Voices in the week’s news: October 12, 2007

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Vermont officials applauded a proposed lawsuit settlement that will help reduce emissions that cause acid rain-that was just one of the stories that caught our attention this week.

There was a new effort in Congress to block more funding for the Iraq war; International Paper may still consider a tire burn; border security was a hot topic in Newport; Rutland got bad news about a plant closing; and Vermonters will have to pay more to stay warm this winter…


Ohio power company funded UVM acid rain research


(Hub Vogelman) I feel optimistic about these things because Mother Nature and her forests are very resilient and they bounce back if you give them a little break.”

Welch supports effort to block additional funding for war


(Welch) “Iraq‘s in a civil war and it’s not the job of the American military to referee a civil war. This may be the only way we’re going to bring the President to the table to change the direction of the war. So I do support using the power of the purse."

International Paper: still looking at posibility of tire burn


(Jim Douglas) "I’m disappointed to hear that the company is looking at it again unless they install an electrostatic precipitator…I think it’s important that we protect the air quality of our state and until and unless the company is prepared to install that kind of equipment then I expect Vermont will continue to resist it."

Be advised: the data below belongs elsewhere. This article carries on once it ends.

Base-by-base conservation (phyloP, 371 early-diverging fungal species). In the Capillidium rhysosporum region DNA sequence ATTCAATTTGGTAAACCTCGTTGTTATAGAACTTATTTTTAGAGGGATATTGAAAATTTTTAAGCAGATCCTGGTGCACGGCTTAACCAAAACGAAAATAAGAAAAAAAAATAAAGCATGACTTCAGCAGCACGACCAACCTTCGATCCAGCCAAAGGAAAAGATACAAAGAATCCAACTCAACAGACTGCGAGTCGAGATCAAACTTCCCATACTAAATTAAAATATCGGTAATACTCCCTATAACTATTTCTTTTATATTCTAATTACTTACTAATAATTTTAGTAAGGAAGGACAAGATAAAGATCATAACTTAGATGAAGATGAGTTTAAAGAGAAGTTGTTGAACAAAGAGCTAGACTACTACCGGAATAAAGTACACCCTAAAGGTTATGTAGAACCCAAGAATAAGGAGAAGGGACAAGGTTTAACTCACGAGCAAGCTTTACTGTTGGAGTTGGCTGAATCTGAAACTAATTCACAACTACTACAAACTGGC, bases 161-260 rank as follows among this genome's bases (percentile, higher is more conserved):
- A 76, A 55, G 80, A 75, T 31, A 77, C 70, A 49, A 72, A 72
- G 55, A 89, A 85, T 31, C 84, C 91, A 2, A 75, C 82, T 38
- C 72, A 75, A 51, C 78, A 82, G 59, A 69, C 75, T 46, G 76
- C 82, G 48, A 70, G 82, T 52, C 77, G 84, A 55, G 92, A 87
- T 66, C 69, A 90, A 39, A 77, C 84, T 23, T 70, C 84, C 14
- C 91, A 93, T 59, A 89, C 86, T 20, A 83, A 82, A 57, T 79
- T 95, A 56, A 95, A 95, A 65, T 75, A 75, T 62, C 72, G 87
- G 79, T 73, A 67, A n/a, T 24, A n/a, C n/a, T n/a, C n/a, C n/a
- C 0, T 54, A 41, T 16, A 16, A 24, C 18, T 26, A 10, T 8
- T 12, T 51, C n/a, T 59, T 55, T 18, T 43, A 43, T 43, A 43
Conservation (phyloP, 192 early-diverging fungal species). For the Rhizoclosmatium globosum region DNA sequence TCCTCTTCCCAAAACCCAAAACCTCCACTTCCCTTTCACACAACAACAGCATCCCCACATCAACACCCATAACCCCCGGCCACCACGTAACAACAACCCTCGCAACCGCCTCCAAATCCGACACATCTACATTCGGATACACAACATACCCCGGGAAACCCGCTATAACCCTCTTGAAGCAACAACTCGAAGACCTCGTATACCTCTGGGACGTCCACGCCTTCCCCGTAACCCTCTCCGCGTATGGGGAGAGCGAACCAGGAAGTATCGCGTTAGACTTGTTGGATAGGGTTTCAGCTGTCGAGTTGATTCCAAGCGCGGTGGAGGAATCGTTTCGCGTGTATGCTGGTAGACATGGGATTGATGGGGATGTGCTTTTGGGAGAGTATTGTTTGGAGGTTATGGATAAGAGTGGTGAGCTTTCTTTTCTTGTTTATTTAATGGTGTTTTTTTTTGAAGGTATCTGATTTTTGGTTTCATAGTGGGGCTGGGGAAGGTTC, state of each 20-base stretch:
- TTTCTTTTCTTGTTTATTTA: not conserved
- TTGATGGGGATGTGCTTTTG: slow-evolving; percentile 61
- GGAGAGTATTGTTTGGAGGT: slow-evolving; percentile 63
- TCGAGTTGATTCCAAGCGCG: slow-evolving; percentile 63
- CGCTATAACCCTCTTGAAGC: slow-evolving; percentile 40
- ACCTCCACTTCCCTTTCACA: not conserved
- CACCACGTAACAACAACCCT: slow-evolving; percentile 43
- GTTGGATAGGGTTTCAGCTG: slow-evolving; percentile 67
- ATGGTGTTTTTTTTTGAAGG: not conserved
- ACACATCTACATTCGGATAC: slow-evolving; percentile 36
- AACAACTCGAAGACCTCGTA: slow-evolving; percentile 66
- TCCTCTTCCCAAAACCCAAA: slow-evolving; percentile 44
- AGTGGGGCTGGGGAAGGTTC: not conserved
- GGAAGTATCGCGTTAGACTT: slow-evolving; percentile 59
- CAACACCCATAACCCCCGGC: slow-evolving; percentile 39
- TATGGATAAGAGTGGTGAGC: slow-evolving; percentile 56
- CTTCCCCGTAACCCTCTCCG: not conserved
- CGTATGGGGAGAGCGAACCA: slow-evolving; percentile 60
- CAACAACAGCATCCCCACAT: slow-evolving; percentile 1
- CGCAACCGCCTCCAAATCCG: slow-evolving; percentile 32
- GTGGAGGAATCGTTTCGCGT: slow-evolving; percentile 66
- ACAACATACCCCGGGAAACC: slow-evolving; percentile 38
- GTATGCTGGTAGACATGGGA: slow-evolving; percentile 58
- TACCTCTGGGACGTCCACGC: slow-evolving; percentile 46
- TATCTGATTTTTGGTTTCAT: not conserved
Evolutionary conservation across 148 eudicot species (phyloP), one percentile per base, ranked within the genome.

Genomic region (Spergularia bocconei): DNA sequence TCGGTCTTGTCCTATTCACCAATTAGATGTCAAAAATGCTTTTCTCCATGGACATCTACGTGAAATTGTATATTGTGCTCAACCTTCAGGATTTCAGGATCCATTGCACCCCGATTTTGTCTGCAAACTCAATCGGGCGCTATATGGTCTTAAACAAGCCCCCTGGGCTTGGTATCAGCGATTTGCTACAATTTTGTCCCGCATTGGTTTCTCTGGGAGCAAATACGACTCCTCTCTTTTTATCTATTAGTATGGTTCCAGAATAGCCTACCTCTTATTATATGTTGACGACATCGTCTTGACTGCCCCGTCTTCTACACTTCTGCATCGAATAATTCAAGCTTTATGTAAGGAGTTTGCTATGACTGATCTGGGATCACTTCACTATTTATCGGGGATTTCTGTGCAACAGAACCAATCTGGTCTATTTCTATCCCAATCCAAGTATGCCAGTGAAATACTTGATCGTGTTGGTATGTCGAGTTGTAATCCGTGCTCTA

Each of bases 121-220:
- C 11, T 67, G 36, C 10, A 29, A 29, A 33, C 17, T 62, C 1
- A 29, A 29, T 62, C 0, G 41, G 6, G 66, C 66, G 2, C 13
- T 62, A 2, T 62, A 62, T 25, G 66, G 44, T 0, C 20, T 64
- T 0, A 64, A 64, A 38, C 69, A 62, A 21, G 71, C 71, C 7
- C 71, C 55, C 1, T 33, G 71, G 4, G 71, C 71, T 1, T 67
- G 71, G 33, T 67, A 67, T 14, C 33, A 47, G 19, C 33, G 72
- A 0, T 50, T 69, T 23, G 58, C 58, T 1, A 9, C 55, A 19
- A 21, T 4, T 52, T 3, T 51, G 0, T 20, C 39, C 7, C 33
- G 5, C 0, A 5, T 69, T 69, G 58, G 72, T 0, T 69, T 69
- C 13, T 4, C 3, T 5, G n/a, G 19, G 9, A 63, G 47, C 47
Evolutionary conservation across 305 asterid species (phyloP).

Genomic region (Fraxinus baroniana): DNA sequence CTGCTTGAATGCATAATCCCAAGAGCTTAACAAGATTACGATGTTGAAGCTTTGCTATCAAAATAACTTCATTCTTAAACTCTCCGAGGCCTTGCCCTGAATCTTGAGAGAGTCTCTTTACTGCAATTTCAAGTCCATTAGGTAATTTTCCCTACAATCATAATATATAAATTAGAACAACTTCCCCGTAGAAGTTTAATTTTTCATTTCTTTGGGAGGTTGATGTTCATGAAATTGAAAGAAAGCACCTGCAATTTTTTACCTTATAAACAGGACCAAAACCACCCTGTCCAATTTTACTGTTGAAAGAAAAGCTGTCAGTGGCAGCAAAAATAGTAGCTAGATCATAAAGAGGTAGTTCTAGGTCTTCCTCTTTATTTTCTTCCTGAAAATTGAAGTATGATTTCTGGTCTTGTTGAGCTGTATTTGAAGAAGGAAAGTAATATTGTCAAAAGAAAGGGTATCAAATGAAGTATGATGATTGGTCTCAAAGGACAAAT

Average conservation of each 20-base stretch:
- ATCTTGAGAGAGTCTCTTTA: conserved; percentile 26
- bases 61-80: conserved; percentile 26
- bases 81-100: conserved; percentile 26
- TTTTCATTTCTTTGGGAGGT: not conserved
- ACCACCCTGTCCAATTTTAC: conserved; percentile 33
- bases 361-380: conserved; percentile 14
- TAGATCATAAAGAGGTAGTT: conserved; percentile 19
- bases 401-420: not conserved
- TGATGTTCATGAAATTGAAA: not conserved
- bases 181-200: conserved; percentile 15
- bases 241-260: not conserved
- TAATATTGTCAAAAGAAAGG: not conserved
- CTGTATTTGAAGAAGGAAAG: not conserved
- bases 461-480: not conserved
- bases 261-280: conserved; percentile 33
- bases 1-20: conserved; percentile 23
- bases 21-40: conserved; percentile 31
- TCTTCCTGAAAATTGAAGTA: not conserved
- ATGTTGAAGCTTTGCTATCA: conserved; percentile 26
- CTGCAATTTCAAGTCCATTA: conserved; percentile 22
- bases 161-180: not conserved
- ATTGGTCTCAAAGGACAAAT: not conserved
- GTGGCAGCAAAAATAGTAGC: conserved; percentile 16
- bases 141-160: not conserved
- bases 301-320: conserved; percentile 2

Leahy holds hearing on border issues


(Patricia Sears) "We enjoy a robust relationship with potential partnerships that would push and pull international trade and tourism. These partnerships are at risk… because of border delays and hostility by border guards."

Rutland plant to close


(Tom Donahue) “It’s tough on all of us hearing this kind of news and it’s going to be very difficult for those folks who now find themselves unemployed. And that’s a concern for all of us – that we need to rally around these people and help them find gainful employment in the area.”

Fuel prices could rise as much as 22 percent this winter


(Matt Cota) “The fuel dealers are locked in just like the customers, having to ride this wave of fuel prices to keep in business.”

(Eddy) “What we do know is whether they jump that much or not that high prices seem to be here to stay. So, the situation is grim enough, even if they remain as high as they are.”

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